His new book will build upon his 16 trends.  Marx states “The next generation in the trends series focuses on political, economic, social, technological, demographic, and environmental trends. Among more than 20 societal forces that will get special attention in the upcoming book are identity and privacy, sustainability, scarcity vs. abundance, and energy. They are in addition to dramatic developments in aging, diversity, the flow of generations, technology, interdependence, and the environment, to name a few. Massive trends that impact the whole of society provide an outstanding launch pad for active learning, project-based education, real-world education, teaching thinking and reasoning/problem solving skills, and learning through inquiry. Students are drawn to using futures tools, such as trend analysis, issue analysis, and gap analysis because each one comes with an invitation to consider implications for shaping their own futures. The new book will be published by Education Week Press.

16Marx

9. Howard Gardner –  Multiple Intelligences:  Arguably the most influential educational movement of recent educational practice, MI has had to contend against rampant misconcpetions and faculty application of Gardner’s theory.  I have come across this numerous times in my career. So, please, be on guard when practioners reference Gardner. Gardner defined the first seven intelligences in Frames of Mind in 1983.  He added two more, Naturalist and Existentialist,  in Intelligence Reframed in 1999.  “Based on his study of many people from many different walks of life in everyday circumstances and professions, Gardner developed the theory of multiple intelligences. Gardner’s MI Theory challenged traditional beliefs in the fields of education and cognitive science.  According to a traditional definition, intelligence is a uniform cognitive capacity people are born with.  This capacity can be easily measured by short-answer tests.  According to Gardner, intelligence is:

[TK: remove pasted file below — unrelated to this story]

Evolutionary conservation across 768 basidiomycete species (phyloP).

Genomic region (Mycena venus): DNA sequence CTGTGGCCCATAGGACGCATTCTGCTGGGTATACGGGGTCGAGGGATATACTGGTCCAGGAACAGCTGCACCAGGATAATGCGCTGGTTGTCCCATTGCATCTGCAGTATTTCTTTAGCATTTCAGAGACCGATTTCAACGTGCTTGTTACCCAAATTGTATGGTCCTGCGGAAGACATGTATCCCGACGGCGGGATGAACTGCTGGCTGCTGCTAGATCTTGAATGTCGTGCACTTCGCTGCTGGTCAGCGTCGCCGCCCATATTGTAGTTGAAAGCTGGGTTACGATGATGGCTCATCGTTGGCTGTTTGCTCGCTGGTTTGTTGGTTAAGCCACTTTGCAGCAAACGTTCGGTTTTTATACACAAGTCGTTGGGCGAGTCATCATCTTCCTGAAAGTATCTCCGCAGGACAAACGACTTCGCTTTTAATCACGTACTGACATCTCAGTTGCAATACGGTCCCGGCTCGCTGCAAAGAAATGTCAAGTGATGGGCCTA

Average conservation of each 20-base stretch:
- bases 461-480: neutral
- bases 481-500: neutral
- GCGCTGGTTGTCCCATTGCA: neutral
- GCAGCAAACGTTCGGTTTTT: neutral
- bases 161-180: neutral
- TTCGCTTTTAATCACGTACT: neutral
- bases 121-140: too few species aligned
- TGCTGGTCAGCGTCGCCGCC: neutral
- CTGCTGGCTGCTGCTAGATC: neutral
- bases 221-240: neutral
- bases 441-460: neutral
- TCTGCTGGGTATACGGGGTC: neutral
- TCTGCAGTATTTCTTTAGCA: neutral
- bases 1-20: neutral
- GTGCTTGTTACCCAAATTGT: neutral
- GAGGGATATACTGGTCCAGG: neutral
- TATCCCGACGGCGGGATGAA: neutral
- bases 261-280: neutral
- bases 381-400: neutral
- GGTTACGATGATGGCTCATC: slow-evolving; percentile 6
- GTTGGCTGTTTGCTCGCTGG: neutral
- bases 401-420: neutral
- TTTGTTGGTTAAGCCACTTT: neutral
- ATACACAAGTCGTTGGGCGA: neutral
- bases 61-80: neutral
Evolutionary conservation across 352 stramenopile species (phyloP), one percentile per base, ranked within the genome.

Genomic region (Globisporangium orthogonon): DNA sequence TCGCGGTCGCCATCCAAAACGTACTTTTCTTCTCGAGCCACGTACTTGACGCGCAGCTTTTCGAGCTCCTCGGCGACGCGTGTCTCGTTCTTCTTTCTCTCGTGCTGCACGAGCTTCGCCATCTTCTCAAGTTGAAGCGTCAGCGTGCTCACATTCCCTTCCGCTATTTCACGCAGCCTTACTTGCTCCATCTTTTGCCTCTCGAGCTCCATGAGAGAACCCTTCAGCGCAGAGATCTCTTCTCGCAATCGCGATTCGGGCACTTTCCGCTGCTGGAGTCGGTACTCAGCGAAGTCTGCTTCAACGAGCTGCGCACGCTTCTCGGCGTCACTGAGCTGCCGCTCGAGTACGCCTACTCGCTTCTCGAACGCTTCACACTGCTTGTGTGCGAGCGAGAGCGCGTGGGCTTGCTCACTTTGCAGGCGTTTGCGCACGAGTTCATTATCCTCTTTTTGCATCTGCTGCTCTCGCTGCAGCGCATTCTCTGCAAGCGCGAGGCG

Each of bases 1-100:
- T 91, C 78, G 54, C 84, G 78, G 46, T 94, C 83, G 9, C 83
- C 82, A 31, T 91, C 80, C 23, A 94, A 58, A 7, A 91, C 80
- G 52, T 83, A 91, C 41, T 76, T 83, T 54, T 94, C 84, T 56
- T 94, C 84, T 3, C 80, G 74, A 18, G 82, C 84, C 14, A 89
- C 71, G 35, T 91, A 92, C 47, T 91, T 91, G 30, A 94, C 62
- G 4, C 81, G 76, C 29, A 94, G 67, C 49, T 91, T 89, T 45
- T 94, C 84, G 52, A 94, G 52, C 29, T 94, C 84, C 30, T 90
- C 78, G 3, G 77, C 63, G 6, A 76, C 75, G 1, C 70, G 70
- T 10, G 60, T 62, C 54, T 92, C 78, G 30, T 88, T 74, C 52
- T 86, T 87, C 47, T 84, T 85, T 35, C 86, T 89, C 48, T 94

• The ability to create an effective product or offer a service that is valued in a culture9_MI
  • A set of skills that make it possible for a person to solve problems in life
  • The potential for finding or creating solutions for problems, which involves gathering new knowledge

In addition, Gardner claims that:

  • All human beings possess all intelligences in varying amounts
  • Each person has a different intellectual composition
  • We can improve education by addressing the multiple intelligences of our students
  • These intelligences are located in different areas of the brain and can either work independently or together
  • These intelligences may define the human species
  • Multiple intelligences can be nurtured and strengthened, or ignored and weakened
  • Each individual has nine intelligences (and maybe more to be discovered)

 

 

10. Benjamin Bloom/Lorin Anderson – Revised Taxonomy:  “In 1956, Benjamin Bloom headed a group of educational psychologists who developed a classification of levels of intellectual behavior important in learning. During the 1990’s a new group of cognitive psychologists, lead by Lorin Andersonblooms_gears_ipad_720x952-2cpl0pd1 (a former student of Bloom), updated the taxonomy to reflect relevance to 21st century work. The change from nouns to verbs associated with each level is significant.”   It is important to know that the list of action words that are typically associated with each level does not guarantee that students are engaged at that level.  Specific expectations and follow up questioning is essential to the process.  For example, asking students to “Compare and Contrast two images”  does not automatically place student thought at the “Analysis” level.  More is needed from the teacher.  For example “Compare and Contrast two images.  Explain your 3-4 findings that address the economic and social contexts of both images. Which do you find more appealing and why?”

Debate about the need to master a lower level of the taxonomy prior to advancing to the next one is prevalent.   Can student’s engage with a higher level first or is the lowest level the entry point for Bloom?  My belief is yes students can be engaged at higher levels first. In fact the “hierarchy” dimension of Bloom has been challenged and conceived as a fluid network of thought and action.